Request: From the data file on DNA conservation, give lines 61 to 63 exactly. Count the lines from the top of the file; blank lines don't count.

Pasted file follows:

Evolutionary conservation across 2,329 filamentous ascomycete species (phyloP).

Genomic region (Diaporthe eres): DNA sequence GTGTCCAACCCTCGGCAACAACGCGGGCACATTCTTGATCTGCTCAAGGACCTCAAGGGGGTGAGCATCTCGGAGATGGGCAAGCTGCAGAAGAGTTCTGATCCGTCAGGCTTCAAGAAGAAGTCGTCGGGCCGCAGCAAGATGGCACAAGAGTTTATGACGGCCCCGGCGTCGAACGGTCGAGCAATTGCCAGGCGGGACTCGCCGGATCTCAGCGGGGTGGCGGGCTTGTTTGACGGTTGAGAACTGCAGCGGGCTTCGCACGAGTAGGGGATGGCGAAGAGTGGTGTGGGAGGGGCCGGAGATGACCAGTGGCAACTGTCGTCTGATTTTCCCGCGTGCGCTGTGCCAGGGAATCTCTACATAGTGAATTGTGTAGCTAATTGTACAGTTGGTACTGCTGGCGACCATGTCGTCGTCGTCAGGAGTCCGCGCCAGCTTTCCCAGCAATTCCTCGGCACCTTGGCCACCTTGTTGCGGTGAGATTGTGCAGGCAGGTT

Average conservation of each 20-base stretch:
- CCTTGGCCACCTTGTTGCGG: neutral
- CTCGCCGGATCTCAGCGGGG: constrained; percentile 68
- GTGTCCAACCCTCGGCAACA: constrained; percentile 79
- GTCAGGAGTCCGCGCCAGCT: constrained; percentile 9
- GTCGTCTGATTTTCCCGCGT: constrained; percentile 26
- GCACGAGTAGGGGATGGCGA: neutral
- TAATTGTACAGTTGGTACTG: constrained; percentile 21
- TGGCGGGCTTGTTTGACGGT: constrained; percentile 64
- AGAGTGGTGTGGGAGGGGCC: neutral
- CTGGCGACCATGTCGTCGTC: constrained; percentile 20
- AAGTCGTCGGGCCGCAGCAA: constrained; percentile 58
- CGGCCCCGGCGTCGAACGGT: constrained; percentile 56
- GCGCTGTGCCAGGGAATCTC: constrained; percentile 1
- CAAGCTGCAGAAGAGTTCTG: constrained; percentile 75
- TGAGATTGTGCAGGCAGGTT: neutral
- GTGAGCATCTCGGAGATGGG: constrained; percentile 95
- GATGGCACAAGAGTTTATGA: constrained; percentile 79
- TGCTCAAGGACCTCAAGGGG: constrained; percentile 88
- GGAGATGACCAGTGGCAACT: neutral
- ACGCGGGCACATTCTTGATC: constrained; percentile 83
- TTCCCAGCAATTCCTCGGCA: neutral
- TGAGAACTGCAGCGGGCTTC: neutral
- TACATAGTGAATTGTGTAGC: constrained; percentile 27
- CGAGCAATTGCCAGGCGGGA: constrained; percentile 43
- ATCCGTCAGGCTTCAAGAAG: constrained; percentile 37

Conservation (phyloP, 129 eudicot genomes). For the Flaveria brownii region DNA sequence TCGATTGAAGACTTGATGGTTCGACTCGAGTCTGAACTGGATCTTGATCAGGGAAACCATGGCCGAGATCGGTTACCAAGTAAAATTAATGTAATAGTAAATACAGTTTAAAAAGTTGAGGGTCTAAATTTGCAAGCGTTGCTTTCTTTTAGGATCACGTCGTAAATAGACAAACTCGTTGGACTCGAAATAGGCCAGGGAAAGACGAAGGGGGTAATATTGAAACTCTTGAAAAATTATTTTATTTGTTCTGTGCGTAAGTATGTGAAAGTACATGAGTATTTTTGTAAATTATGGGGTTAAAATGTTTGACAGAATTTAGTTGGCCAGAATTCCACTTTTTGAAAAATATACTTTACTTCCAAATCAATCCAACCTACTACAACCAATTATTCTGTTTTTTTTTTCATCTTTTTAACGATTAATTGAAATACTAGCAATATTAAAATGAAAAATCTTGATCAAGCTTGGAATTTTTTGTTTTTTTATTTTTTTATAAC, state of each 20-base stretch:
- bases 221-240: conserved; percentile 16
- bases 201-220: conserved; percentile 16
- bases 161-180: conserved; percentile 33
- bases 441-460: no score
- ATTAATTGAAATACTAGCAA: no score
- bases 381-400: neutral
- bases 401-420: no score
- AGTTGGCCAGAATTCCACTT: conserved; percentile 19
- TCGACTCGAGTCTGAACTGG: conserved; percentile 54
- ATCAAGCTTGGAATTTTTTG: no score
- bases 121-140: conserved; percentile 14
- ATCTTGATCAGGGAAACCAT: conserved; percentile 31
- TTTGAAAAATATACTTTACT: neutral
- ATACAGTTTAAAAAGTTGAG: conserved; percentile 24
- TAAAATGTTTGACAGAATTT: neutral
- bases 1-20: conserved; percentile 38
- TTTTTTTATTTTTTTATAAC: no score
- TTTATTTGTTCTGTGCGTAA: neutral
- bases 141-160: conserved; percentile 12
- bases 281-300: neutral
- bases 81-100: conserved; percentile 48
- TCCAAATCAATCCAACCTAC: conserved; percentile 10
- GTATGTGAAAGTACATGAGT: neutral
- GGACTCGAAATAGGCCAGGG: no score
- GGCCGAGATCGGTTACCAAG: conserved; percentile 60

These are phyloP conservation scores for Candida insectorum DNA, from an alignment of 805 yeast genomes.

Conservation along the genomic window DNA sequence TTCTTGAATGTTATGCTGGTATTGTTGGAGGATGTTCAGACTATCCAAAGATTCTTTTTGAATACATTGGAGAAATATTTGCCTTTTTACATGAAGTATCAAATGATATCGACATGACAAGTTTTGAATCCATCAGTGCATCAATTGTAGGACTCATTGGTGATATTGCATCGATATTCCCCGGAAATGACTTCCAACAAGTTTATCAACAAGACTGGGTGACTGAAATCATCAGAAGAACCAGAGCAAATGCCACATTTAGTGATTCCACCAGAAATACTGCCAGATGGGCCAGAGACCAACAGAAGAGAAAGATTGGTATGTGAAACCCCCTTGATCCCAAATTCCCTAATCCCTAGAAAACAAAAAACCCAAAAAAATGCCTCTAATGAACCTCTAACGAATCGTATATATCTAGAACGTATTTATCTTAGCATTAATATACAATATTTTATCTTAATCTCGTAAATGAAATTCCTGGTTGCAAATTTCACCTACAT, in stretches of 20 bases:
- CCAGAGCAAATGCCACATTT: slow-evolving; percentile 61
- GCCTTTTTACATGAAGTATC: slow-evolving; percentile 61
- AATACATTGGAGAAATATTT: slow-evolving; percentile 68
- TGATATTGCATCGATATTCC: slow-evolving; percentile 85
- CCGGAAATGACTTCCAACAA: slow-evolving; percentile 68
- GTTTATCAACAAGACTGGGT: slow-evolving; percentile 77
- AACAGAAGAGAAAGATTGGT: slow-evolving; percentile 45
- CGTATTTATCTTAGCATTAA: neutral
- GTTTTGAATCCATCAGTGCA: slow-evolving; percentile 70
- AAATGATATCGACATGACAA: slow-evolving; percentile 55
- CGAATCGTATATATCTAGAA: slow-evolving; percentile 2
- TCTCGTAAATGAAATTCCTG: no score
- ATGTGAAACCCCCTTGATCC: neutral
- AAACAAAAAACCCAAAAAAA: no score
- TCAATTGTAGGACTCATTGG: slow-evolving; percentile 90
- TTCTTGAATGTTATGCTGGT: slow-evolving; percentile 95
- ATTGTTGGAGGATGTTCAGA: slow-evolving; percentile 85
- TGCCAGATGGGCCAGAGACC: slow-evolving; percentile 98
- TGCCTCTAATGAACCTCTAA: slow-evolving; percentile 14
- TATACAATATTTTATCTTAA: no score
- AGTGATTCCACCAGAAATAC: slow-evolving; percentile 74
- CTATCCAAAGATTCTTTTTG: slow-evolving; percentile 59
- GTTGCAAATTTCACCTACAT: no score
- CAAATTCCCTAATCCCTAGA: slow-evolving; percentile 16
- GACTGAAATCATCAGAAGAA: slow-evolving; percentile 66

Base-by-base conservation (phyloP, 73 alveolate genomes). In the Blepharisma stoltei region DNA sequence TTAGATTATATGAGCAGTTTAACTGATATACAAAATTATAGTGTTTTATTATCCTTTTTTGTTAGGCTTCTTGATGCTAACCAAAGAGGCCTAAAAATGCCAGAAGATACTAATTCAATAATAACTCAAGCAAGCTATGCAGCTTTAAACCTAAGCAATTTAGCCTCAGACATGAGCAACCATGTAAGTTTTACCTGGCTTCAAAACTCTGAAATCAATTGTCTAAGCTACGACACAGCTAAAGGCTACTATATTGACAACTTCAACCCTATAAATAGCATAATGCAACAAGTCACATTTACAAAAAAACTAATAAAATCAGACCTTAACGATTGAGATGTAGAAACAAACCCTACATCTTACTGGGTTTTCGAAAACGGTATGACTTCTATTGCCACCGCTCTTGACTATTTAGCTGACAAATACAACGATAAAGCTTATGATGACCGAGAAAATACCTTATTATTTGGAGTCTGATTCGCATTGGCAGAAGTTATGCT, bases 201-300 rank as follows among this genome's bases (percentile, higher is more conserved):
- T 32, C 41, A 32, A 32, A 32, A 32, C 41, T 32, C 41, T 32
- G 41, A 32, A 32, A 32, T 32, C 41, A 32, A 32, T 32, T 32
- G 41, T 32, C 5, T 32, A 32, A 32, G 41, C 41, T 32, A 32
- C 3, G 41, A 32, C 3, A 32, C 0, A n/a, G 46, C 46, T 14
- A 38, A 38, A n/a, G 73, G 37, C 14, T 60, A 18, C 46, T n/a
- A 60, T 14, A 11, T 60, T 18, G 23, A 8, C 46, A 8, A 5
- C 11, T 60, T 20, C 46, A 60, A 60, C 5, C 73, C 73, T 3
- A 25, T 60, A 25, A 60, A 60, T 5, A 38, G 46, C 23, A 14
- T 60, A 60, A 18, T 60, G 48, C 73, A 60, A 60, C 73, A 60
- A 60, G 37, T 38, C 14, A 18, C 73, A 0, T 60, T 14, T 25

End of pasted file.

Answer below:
- CCGGAAATGACTTCCAACAA: slow-evolving; percentile 68
- GTTTATCAACAAGACTGGGT: slow-evolving; percentile 77
- AACAGAAGAGAAAGATTGGT: slow-evolving; percentile 45